Reviews Books Published 17 July 2012

International Prize for Arabic Fiction

Royal Festival Hall | Southbank ⋄ 6th July 2012

The politics of place.

Viv Jackson

The Arab Spring revolutions were televised. In place of the stereotype of the homogenous ‘Arab Street’, news-watching UK audiences suddenly saw diverse men and women from across the Middle East eloquently disagreeing about the future of their states. Similarly, the International Prize for Arabic Fiction (IPAF) shows that consensus and casual prejudices about Arabic novels are difficult to sustain. At this month’s London Literature Festival, key figures involved with organising, translating and judging the Prize expressed a refreshing lack of unity about aspects of contemporary Arabic literature as well as the influence of the prize itself upon Arab authors.

The IPAF has been running since 2007: it is currently funded by the Emirates foundation in Abu Dhabi, and supported by the Booker Prize Foundation in London. This year, Rabee Jaber won with The Druze of Belgrade: a case of mistaken identity set in the 1860s that exiles a ordinary Christian Lebanese man to prison at the edges of the Ottoman empire, in Serbia, amongst Druze co-patriots. The prize has started to bring together an international Arabic-reading audience across stubborn national reading divides in the Middle East, said translator and journalist Jonathan Wright. He added that the IPAF is also a “massive incentive” for authors to get writing, given that it is financially outstanding in the Arabic world ($50,000 for the winner and $10,000 for those on the shortlist) and ensures foreign language translation.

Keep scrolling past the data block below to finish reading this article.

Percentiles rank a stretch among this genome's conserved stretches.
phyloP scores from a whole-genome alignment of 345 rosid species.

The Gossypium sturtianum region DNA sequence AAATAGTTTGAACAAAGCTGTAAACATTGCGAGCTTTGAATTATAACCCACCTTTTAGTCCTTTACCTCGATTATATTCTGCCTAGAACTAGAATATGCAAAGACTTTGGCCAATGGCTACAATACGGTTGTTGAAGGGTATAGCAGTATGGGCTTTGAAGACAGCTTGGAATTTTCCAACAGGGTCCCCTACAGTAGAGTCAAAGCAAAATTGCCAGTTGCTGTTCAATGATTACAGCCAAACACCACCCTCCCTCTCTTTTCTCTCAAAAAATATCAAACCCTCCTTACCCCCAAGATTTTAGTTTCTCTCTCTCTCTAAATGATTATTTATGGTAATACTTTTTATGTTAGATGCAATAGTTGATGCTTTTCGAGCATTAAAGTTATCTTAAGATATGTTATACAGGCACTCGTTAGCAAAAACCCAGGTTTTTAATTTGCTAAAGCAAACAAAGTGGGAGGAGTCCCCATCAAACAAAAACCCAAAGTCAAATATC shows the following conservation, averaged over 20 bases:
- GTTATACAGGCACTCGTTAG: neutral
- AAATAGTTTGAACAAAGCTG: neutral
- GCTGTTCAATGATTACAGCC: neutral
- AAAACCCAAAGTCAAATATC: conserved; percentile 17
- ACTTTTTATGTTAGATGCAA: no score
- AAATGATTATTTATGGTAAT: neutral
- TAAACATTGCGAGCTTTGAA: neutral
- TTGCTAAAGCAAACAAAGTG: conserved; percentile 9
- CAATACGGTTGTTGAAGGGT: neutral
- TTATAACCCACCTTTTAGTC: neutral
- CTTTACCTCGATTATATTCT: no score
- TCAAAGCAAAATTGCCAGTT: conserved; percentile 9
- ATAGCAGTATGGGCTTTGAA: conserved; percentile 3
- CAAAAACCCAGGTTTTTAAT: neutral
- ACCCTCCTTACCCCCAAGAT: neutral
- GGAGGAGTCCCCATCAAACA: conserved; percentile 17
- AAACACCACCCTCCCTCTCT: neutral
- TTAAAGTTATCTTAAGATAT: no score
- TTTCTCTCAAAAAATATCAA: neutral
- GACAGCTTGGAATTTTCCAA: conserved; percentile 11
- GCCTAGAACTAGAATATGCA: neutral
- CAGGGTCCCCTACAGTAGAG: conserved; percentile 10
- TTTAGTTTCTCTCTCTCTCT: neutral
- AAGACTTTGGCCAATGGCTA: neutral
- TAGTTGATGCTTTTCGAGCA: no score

Yet, Wright wonders if the prize may – although he had no hard evidence for it – encourage Arab authors to target a Western, rather than Arabic, readership: “It seems a little odd writing in one language but addressing readers of another language.” The hunger of Western book-reading audiences for Arabic novels, as Judge Maudie Bitar reflected, may not only be for new literary perspectives on being a human being, but also for a “tourist” experience in the exotic Middle East. However IPAL trustee Professor Marie Therese Abdel-Messih argued that today’s Arabic novelists are inevitably exposed to other geographical and cultural worlds, living in a contemporary condition of “cosmopolitan citizenship”. Many Arabic writers even physically live in the West as Bitar pointed out : “They become different whether they like it or not”. Common themes this year reflected writers’ engagement with the idea of place: dilemmas of belonging; ideology; estrangement from both home and destination societies; and the existential crises that such questions prompt.

The prize also bears witness to emerging directions in Arabic writing technique. The florid, lyrical, embellished prose of the past is giving way to what Wright calls “a pithy Arabic fiction,” more easily digestible to Western authors in translation. Yet, this was not necessarily a cause for celebration- Abdel-Messih lamented that the beauty of Arabic literary writing could be lost in more commercial novels.

In a literary world that is clearly distinct from, yet inexorably linked to, the dominating market and cultural forces of the West, the International Prize for Arabic Literature is an exciting site for productive contention.

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